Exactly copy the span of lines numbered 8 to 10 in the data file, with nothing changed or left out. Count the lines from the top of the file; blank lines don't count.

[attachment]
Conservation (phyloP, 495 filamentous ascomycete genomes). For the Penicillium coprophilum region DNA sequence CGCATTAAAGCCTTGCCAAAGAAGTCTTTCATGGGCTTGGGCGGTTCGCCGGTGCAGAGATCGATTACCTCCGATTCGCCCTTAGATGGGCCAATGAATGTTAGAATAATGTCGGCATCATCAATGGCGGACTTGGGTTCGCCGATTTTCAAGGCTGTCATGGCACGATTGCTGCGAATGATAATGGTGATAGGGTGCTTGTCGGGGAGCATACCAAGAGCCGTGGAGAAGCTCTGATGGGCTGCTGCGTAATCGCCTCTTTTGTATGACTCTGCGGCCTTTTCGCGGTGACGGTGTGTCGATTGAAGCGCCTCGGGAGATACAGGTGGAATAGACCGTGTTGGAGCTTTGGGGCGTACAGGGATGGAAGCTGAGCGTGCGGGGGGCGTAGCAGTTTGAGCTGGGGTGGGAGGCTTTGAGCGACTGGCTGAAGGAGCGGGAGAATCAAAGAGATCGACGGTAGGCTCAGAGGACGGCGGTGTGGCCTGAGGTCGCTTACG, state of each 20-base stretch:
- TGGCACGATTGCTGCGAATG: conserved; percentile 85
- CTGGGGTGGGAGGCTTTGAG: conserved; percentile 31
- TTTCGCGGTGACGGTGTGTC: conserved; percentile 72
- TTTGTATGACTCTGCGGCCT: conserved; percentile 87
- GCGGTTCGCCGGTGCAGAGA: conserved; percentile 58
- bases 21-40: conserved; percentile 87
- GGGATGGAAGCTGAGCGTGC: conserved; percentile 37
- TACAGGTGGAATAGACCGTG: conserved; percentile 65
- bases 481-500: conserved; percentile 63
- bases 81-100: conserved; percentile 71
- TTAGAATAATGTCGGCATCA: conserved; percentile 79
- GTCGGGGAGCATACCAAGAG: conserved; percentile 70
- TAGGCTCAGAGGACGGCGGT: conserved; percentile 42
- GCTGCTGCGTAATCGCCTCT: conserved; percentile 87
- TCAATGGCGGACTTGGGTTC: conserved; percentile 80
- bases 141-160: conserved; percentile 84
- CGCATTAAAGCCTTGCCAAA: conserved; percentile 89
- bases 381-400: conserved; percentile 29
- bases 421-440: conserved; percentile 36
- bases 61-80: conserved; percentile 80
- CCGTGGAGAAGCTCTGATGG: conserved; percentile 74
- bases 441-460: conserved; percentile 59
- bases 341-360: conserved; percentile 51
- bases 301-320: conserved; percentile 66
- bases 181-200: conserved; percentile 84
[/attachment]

- GGGATGGAAGCTGAGCGTGC: conserved; percentile 37
- TACAGGTGGAATAGACCGTG: conserved; percentile 65
- bases 481-500: conserved; percentile 63